Once we've made sure the issue can be reproduced in the debug mode, we try setting a breakpoint with logging instead of suspending the program execution. Here again, just the fact we are logging from all threads to the same console may "synchronize" the threads in such a way that will "solve" the bug. We need to be sure we can still reproduce it even if now it might take more attempts. Logging the suspected state can narrow down our options and allow us to see that the problem is not with the number of calls to the method but with the counter field.

Avoiding debugger overhead

A race condition such as the one in our previous example will, on most machines, turn out to be a "subtle" race condition. By "subtle" we mean that any modification or change to the runtime environment can "fix" it. Remember that the origin of the bug is the fact that advancing a primitive counter is not an atomic operation.

// race condition right here! counter++;

To reproduce the bug we need two threads, both reading the same value: the "second" thread must read the value before the "first" one updates it and flushes its CPU cache. Easy enough to create on multi-core machines during a normal run, but almost impossible to reproduce in a debugging session.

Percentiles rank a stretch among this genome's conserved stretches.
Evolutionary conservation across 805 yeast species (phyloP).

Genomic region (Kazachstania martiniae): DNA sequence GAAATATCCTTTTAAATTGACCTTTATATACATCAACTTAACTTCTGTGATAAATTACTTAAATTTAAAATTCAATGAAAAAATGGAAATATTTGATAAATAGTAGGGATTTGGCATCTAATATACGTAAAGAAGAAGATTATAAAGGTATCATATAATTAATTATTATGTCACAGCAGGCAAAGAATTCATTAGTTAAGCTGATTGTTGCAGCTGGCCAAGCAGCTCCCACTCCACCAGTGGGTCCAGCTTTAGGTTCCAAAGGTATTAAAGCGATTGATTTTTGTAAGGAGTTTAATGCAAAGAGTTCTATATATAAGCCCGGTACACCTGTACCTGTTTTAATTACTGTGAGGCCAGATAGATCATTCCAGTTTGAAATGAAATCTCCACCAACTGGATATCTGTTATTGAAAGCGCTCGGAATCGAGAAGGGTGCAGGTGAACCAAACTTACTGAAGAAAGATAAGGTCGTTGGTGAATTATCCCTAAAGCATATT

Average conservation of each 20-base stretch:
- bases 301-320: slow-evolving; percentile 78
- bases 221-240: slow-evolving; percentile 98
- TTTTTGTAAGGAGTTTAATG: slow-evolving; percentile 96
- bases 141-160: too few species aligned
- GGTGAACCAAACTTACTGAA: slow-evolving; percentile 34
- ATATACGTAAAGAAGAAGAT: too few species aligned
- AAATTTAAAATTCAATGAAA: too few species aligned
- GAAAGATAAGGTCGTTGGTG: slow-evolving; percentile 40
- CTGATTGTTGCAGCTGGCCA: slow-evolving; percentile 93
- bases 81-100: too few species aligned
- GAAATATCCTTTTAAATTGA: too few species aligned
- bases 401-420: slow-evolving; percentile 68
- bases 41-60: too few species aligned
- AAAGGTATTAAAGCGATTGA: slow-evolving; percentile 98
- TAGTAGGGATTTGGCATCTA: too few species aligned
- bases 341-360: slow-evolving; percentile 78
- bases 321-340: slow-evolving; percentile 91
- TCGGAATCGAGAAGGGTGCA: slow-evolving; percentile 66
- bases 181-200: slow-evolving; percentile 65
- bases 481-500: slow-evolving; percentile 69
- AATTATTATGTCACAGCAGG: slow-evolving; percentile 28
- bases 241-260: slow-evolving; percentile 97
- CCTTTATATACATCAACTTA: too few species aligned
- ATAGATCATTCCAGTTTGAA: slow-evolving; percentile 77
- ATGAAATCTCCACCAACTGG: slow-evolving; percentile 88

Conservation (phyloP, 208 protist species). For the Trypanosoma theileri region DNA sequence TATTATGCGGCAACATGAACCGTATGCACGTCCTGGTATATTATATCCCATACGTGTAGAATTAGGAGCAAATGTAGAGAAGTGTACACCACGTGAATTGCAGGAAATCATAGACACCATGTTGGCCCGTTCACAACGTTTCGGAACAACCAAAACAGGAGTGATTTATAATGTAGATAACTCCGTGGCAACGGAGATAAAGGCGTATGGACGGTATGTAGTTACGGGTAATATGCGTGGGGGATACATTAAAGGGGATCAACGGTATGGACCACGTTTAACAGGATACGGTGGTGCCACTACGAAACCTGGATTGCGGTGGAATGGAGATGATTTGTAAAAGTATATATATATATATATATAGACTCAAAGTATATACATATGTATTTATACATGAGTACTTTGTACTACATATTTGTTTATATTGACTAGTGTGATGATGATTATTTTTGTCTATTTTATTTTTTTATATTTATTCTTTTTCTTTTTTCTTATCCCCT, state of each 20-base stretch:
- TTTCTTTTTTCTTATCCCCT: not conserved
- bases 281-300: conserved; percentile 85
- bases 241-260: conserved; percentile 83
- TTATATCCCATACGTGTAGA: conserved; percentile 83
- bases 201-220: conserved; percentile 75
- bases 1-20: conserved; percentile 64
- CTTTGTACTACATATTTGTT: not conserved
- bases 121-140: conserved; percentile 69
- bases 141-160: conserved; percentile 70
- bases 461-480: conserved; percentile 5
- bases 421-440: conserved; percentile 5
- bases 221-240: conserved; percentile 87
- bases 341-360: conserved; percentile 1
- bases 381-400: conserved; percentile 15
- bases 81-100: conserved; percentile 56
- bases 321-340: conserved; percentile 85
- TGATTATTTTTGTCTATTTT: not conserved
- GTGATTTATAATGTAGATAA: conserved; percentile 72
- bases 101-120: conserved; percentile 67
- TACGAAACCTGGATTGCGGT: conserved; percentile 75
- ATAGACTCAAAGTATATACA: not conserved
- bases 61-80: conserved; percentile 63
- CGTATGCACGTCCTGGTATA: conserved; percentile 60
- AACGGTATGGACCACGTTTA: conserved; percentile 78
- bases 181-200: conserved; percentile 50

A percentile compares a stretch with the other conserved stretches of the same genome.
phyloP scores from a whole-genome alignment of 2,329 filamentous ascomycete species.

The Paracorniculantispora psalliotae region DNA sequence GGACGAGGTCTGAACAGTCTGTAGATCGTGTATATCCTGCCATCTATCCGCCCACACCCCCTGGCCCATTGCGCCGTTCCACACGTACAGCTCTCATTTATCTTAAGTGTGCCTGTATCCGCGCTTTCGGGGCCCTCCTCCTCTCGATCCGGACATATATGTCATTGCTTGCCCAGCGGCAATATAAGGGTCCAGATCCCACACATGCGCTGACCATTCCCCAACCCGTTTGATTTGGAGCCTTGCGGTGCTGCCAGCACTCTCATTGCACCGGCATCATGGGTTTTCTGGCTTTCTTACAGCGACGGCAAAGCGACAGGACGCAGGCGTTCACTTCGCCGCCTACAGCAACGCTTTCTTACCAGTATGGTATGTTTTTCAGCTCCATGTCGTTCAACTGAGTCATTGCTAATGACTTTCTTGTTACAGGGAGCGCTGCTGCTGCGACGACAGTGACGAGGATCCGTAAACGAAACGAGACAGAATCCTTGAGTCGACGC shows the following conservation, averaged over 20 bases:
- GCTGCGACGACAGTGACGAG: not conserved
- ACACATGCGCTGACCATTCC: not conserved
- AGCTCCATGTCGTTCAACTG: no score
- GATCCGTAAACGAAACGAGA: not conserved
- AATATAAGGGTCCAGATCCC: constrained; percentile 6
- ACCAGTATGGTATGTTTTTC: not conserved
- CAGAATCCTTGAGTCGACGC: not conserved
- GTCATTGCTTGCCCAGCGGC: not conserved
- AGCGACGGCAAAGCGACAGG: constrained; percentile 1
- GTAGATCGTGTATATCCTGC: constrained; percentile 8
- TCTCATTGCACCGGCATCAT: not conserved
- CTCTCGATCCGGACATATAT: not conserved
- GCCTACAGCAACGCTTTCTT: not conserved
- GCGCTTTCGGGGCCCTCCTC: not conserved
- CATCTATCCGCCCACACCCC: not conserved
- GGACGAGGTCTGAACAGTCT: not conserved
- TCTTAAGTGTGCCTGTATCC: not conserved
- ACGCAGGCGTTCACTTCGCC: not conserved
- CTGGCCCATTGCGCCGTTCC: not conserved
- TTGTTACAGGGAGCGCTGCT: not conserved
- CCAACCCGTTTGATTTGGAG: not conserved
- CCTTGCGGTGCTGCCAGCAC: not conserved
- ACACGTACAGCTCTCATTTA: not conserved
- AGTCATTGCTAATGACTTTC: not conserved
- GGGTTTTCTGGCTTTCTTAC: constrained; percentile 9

Logging, via a breakpoint, at that same point synchronizes the threads, as they all need to write to the same log. This also flushes the CPU caches of all threads, as writing to the log is atomic. In short, it prevents us from reproducing the bug. Suspending either the VM or the thread cannot help us here either, as we can't separate the two instructions (reading the counter value and incrementing it) to break between them. At this point, we need to make some assumptions then prove or refute them. Since we cannot use any breakpoints, our only hope is that we can change the actual executed code and introduce new code that will be compiled and therefore will interfere less.

This is very much a last resort option. A good pattern to help us here is a trace buffer.

Trace buffer

We can introduce an internal buffer and store the interesting values in this buffer. Think of it as a localized, very efficient in memory log. We must make sure that:
  • We have a buffer per thread, and those buffers are isolated so this does not introduce new concurrency issues.
  • Because the buffer is per thread, it does not need to be thread safe and must not be thread-safe. This is because we want to avoid introducing any synchronization points.
  • The values we insert must not be references to a real state that can change, but copies or log messages.